Scottish Cup-winning Hearts captain

Born: September 7, 1927;

Died: January 1, 2019

FREDDIE Glidden, who died aged 91, was one of the unsung heroes of the Hearts team which beat Celtic 3-1 in the 1956 Scottish Cup final, thus ending a 50-year barren spell for his club in that competition.

That final was called the stand-in captains final, injury having denied Hearts' Bobby Parker and Celtic's Jock Stein the respective club captains and the possible honour of lifting the trophy. As it transpired, Glidden (who thought: “I only got the job because I was the centre-half”) had the best moment of a career which blossomed towards the end.

Born in Bonkle, the Lanarkshire hamlet now in a football context better-known for referee Hugh Dallas, Glidden crossed the border into West Lothian to be raised in Stoneyburn. He attended Bathgate Academy, leaving to join the West Lothian Water Board. He continued to work for them for many years, being a part-timer throughout his career, and often only meeting his mainly full-time team-mates on a Saturday.

He played for juvenile Murrayfield Rovers, then Whitburn Home Guard, where as one of the “Private Pikes”, his name was noted by Hearts. He then had a short spell with Whitburn Juniors, before, on signing for the Maroons in 1947, he was farmed out to Newtongrange Star, where he won two Junior Scotland caps – his only representative honours.

His progression, once called up by Hearts, was gradual: third team, a lengthy apprenticeship in the reserves, then into the first-team, initially as a right-half, before injury to Scotland cap Bobby Dougan saw him establish himself as the regular centre-half.

Here, his timing was immaculate. Tommy Walker had succeeded Willie McLean and a Golden Era was to arrive at Tynecastle as the great half-back line made up of Glidden, Dave Mackay and John Cumming bedded in. The likes of Willie Duff, Bobby Kirk, Alex Young and Ian Crawford also arrived to augment the legendary inside forward trio of Alfie Conn, Willie Bauld and Jimmy Wardhaugh.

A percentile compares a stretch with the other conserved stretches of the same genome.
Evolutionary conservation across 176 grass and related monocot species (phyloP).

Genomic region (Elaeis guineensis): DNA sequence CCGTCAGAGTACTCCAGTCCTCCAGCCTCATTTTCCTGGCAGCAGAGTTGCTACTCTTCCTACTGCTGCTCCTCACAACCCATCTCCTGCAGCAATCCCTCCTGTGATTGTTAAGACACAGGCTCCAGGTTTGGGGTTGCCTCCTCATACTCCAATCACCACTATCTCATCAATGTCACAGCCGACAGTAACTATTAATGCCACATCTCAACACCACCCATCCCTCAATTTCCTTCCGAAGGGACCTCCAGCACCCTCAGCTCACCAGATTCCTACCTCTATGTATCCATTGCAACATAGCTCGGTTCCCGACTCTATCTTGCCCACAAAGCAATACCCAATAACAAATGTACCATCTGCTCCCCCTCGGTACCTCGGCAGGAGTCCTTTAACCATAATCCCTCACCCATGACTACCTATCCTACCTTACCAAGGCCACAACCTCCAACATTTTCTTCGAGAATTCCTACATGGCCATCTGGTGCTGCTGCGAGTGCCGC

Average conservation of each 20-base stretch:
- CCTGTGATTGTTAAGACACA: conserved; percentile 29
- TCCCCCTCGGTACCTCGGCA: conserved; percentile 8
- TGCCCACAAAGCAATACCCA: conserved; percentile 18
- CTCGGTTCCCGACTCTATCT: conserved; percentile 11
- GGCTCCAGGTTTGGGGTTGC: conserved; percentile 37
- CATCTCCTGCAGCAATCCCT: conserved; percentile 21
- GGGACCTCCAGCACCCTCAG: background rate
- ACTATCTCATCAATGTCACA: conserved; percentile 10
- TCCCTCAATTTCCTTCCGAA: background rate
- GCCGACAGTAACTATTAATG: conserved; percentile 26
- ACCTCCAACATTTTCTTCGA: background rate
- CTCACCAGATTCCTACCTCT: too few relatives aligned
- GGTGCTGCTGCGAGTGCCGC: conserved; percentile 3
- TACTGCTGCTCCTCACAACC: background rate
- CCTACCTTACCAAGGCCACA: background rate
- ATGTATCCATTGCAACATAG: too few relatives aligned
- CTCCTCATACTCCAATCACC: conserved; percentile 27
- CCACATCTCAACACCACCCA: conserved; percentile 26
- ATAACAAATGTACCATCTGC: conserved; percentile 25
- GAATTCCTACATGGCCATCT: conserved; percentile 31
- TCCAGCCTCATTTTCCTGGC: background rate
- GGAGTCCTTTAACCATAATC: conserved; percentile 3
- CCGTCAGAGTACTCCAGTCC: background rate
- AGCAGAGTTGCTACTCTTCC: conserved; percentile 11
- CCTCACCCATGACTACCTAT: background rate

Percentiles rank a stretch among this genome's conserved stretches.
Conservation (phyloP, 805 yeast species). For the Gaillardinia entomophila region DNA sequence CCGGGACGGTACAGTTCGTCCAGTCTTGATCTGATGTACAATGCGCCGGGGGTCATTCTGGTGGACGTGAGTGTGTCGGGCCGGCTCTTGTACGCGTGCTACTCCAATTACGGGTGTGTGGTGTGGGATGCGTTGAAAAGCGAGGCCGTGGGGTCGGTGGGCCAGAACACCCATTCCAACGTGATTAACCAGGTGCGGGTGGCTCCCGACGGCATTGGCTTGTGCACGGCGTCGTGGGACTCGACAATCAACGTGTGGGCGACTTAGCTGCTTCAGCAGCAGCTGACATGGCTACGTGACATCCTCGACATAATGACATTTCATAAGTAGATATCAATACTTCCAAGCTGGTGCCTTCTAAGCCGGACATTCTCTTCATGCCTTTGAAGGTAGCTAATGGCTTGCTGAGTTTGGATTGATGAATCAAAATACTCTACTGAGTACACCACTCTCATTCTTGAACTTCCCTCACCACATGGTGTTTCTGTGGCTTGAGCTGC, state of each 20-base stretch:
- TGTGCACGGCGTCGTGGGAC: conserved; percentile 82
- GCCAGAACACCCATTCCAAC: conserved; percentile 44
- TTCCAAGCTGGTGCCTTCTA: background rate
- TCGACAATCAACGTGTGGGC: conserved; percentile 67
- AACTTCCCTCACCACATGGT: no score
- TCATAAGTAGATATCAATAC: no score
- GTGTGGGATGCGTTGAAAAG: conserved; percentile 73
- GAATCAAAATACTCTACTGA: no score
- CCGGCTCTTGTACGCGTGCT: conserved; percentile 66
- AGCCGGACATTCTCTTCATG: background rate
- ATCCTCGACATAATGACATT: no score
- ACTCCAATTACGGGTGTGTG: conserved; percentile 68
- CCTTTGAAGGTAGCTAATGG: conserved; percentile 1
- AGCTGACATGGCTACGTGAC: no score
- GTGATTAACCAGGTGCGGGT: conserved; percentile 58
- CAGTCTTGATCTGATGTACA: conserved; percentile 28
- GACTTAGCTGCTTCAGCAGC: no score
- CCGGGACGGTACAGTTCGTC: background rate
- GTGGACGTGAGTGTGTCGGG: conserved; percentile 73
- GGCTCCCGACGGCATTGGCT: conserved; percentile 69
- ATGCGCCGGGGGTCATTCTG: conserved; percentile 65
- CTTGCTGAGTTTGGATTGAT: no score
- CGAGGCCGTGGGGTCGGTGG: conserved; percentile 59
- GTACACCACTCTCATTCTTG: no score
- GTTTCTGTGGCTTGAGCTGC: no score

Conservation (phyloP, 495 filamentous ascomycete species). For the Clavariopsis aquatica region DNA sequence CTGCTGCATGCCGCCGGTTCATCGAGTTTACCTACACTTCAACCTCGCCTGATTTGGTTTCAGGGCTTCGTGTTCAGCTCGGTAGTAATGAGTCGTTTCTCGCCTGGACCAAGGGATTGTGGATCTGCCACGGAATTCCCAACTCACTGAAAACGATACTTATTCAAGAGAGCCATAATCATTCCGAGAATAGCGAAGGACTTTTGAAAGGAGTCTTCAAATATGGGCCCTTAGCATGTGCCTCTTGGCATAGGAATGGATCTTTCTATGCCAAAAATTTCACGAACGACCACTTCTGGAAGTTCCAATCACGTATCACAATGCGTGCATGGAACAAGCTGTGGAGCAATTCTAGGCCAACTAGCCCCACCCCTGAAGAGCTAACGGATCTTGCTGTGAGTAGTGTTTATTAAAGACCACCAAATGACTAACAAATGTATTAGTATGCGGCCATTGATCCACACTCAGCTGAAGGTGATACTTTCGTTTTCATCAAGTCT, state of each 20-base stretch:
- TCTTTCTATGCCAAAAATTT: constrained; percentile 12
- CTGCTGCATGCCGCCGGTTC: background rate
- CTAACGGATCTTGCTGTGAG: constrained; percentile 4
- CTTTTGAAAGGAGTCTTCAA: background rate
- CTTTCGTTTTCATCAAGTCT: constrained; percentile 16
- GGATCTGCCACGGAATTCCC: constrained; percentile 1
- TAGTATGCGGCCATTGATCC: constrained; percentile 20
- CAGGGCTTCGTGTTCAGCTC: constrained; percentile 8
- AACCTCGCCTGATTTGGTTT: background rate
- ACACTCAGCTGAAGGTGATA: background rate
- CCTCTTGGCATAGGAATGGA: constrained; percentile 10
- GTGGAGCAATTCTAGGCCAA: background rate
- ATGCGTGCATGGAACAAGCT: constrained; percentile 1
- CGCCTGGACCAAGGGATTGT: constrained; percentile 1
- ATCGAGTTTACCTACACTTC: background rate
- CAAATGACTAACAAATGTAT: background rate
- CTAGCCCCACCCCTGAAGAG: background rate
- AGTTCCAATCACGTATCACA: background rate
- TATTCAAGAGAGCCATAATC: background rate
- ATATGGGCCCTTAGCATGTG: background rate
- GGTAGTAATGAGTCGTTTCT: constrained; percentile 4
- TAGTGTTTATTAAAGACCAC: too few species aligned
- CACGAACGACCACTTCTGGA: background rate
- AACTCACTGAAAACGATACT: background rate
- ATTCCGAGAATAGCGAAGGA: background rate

A 4-2 League Cup win over Motherwell, the team the youthful Glidden had supported, in October, 1954 , sparked off a great run. Then came that Scottish Cup win in 1956. Glidden often told of how Hearts had “stolen” the home Hampden dressing room off Celtic, then received a massive £100 win bonus – which became "66, 3 shillings and 4d, once the tax man had his whack.

In October of 1956, the new season, there was another League Cup triumph, before, in a wonderful season of 132 goals, the Scottish League Championship was annexed, to give Glidden a full house of domestic medals.

The following season was his last at Tynecastle. A persistent back injury was starting to trouble him, but he did play in Hearts' first European campaign, a European Cup odyssey which ended after one tie, a 6-3 aggregate loss to Standard Liege.

A few weeks later he played his 270th first-team game for Hearts, against Kilmarnock at Rugby Park and at the end of that season, he moved on to run-down his career with Dumbarton, finally retiring in 1962.

He seldom went near Tynecastle in retirement. In solidarity with his great friend “King” Willie Bauld, with whom he had played at Newtongrange, and who was badly treated by the club over his testimonial, Glidden preferred golf at Ratho Park on a Saturday.

He also quit the water board to run a sub-post office in Edinburgh, at first in Grove Street, then in Shandon Place, a long free-kick from Tynecastle. His Hearts affections were carried on by sons Alistair and Andrew (and grandson Finlay), while Glidden was a regular attender at the Willie Bauld Memorial Dinners, and at Hall of Fame events, following his own induction in 2007.

Like many of his contemporaries, his final days were blighted by Alzheimer's, a condition he carried lightly, just as he had his captaincy of the club, and his fame. He was always surprised that Hearts' fans, who had never seen him play, should be so pleased to see him.

Freddie Glidden is survived by wife Rosa, sons Alistair and Andrew, daughter Susan, six grand-children and two great-grand-children.